WASHINGTON - In another step towards publicly acknowledging its deepening role in the Syrian civil war, the Iranian regime has given its blessing to a large film festival in Tehran next month highlighting Iran’s military achievements in the conflict.
Dubbed the first National Shrine Defenders Film Festival, the event scheduled for May 23-25 will showcase films and videos highlighting the role of fallen Iranian fighters and Iranian-backed guerillas fighting in Syria.
The Fars News Agency and the Katibeh Navay-e Fatemi cultural organization - both aligned with Iran’s elite Revolutionary Guard Corps (IRGC) which has sent thousands of its fighters to Syria - are two main sponsors, according to the festival web site.
Fars News Agency is considered the official mouthpiece of the IRGC, and Navay-e Fatemi is recognized for showcasing IRGC cultural promotions.
Seyyed Ali Taheri, the speaker of the cultural committee in the Iranian parliament, said his committee is also fully supportive of the festival.
Iranian presence in Syria
Over the last two years, the IRGC has led ground battles for the Syrian regime, joining with Iranian-backed Hezbollah fighters from Lebanon, according to Syrian and Iranian news reports.
Tehran reportedly increased the number of IRGC personnel in Syria in the final months of 2015, sending as many as 3,500 militia fighters to the frontlines. Iranian media say they are there to defend Zeinab Shrine, a holy site for Shi'ite Muslims in the southern suburbs of Damascus.
But news accounts and intelligence reports say Iranian-led forces are the backbone of a Syrian ground battle plan to fight rebels and Islamic State fighters.
The Iranian military presence in Syria was beefed up this month by the deployment of a top army unit in what commanders call an advisory mission, according to state-run media, which also says that more than 220 Iranian fighters have died in the conflict.
Festival to honor fighters
The film festival will highlight the sacrifices of fallen fighters, organizers say, as well show the impacts on their families.
According to the festival website, categories will include “narrative and documentary feature” and “experimental, animation, and music video selections.” There will be competitive and non-competitive sections, the website said.
Some 320 entries were submitted, according to the festival’s newsletter. Some of the filmmakers traveled to Syria to interview Iranian fighters and show scenes from battles, according to the festival’s press release.
“This first ever national film festival to honor shrine defenders hopes to attract a wide range of viewers from all walks of life,” the festival’s secretary, Hamid Yadrouj, said at a recent press conference.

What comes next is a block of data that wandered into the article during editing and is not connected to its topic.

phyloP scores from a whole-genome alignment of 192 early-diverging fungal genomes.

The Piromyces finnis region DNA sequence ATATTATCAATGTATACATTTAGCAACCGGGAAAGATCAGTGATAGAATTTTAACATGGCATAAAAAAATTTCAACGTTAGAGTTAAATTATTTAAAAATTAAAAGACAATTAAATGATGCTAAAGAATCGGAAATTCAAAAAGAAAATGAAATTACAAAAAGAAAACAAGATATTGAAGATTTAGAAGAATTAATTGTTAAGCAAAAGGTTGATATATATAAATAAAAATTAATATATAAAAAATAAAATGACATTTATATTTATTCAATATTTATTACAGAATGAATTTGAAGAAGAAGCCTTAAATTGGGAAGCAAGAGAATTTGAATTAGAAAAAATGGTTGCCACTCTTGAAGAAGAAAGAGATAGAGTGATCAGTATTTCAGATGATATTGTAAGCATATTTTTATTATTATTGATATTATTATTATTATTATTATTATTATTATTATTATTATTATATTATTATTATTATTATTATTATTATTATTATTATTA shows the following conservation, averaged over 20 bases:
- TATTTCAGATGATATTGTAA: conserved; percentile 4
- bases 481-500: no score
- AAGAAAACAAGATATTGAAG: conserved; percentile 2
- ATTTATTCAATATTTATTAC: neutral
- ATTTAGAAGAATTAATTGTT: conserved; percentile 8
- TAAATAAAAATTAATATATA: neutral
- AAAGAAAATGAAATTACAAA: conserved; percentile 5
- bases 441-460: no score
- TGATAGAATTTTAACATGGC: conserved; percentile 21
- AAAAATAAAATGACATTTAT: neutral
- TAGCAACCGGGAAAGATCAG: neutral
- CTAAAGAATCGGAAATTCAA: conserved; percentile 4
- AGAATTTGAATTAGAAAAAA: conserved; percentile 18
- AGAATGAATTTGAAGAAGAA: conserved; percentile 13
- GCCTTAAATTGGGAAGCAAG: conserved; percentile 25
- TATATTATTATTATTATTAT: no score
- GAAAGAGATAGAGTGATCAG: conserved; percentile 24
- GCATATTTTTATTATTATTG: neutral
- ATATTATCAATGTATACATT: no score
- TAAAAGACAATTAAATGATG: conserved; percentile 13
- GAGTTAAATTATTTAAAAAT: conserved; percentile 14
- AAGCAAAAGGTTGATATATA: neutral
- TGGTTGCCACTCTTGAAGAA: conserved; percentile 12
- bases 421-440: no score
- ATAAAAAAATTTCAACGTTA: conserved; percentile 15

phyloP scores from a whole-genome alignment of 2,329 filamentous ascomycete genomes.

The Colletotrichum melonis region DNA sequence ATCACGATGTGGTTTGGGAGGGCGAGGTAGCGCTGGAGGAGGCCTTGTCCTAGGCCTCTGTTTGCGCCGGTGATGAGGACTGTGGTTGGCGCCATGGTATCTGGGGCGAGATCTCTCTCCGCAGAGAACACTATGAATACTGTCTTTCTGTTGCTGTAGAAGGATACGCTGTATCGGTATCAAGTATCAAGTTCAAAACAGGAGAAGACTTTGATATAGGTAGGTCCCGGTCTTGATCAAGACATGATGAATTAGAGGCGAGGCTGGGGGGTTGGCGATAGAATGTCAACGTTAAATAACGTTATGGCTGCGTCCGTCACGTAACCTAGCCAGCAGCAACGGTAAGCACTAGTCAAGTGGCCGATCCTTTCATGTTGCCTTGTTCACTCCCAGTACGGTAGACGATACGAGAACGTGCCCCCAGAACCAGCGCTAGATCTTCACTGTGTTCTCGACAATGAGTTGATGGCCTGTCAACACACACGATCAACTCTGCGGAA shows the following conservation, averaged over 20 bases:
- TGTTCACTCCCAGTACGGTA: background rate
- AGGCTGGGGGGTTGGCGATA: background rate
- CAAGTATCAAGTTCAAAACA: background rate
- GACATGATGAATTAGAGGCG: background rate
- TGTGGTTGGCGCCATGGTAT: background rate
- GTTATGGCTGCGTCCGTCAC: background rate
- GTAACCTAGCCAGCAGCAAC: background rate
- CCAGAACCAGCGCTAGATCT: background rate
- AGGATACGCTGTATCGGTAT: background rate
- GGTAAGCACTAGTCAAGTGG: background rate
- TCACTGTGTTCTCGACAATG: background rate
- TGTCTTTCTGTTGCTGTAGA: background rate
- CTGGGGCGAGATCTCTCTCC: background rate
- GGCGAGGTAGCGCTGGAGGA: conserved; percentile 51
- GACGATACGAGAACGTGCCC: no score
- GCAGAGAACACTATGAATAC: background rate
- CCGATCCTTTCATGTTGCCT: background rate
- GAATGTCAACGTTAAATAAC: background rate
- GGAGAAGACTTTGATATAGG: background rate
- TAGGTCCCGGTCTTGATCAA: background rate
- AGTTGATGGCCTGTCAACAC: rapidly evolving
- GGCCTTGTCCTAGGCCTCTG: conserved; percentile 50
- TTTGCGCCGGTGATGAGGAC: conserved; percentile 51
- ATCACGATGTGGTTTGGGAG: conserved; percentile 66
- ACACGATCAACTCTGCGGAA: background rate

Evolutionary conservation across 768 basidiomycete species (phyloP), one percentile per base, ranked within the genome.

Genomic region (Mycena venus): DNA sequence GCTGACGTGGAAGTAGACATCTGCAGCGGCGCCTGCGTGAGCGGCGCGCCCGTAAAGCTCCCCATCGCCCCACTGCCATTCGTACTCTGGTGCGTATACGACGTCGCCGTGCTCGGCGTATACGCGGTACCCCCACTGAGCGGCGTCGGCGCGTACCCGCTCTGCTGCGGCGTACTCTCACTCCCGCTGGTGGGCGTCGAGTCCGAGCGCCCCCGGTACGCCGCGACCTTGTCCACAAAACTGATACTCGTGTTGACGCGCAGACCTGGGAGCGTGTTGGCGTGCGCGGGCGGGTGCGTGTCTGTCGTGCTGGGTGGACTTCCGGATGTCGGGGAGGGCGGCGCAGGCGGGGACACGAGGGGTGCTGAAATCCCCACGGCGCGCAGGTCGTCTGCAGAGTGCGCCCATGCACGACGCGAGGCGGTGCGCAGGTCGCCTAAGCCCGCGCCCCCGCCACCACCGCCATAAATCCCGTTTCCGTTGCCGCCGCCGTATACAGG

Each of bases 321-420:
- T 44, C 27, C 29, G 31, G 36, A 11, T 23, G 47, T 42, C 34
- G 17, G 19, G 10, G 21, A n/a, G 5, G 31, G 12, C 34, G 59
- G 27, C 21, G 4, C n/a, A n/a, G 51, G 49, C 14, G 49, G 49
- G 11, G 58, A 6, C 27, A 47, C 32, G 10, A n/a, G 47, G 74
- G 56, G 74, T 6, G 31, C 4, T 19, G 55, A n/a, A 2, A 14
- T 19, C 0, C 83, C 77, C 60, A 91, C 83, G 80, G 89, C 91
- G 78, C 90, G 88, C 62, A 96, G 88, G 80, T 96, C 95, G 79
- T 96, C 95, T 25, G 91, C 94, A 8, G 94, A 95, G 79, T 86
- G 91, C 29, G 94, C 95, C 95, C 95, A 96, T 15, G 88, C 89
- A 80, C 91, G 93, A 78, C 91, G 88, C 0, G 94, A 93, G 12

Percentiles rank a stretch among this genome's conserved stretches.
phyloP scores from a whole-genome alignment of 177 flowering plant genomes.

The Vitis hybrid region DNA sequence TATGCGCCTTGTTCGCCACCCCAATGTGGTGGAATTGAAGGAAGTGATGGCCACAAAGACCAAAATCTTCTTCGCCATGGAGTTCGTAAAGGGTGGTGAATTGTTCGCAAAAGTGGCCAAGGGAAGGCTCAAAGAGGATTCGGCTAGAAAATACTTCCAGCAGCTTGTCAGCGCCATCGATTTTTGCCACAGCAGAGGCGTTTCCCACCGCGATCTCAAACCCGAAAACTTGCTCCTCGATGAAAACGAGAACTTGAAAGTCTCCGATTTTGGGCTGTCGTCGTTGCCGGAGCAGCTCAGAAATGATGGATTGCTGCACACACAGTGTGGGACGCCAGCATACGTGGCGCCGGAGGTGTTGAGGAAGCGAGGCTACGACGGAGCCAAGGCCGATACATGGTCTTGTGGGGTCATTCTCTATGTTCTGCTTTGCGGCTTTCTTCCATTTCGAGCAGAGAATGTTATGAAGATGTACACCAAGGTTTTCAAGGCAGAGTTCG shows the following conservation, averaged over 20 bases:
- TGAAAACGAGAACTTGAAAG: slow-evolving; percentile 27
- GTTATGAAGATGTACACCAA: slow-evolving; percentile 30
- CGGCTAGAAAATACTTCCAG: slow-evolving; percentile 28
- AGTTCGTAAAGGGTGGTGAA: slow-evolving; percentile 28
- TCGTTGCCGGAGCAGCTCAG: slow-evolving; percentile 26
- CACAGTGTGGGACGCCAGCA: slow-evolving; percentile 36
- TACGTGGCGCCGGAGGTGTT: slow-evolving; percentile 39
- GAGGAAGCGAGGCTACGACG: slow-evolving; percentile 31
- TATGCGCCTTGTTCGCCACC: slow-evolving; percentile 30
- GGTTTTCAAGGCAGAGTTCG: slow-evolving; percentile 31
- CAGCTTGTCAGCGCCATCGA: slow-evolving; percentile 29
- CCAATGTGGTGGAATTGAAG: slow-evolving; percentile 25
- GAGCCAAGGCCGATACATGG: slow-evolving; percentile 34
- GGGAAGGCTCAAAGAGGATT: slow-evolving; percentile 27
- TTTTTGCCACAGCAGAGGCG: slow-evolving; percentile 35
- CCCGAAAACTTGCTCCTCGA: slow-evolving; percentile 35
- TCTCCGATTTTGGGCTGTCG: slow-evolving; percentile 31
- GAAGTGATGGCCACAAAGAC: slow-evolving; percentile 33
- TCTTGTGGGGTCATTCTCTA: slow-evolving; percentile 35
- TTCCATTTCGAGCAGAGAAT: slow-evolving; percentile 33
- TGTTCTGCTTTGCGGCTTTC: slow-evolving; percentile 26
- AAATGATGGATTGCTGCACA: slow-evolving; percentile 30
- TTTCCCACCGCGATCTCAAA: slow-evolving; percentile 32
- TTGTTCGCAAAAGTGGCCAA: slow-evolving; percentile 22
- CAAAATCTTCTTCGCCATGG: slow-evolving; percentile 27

Yadrouj declined to be interviewed by VOA when contacted by telephone.
Filmmakers say the festival also offers an opportunity for Iranians to learn of their nation’s accomplishments in Syria.
“When the sacrifice in Syria is a fact and reality of today’s life, it must be covered,” said Amirhossein Sharifi an Iranian filmmaker who is participating in the festival.
“If we have a film festival for ‘Sacrifice Defense’ glorifying our eight-year resistance against the Iraqi invasion, what deters us from having a film festival for the ones who sacrifice themselves for their faith?” he asked, referring to the defense of the Zeinab Shrine.
Getting public support for war
Some experts on Iran affairs say the festival offers a platform for the IRGC to get public backing for the Syrian war efforts.
“The IRGC is using the war in Syria to achieve a double purpose: legitimize its participation in the war in Syria and secure public support for the Islamic Republic's war effort in that country,” said Ali Alfoneh, a Washington-based IRGC analyst.
But festival organizer Yadrouj told Iranian media that the event is not aligned with the Iranian regime.
“We did not use any public funds for this festival because we wanted to keep its independency [sic],” he said.
The festival winning entries, though, will be featured on state-run Iranian national television channels, a festival press release says.
“This is a very tempting incentive for some young filmmakers to find themselves in the hall of fame,” said Majid Beheshti, a prominent U.K.-based Iranian filmmaker who fled Iran in the late 1990s.
Still, Beheshti said there are limits to freedom of expression in Iran, adding that the festival is “also designed to shape and sway public opinion for certain purposes.”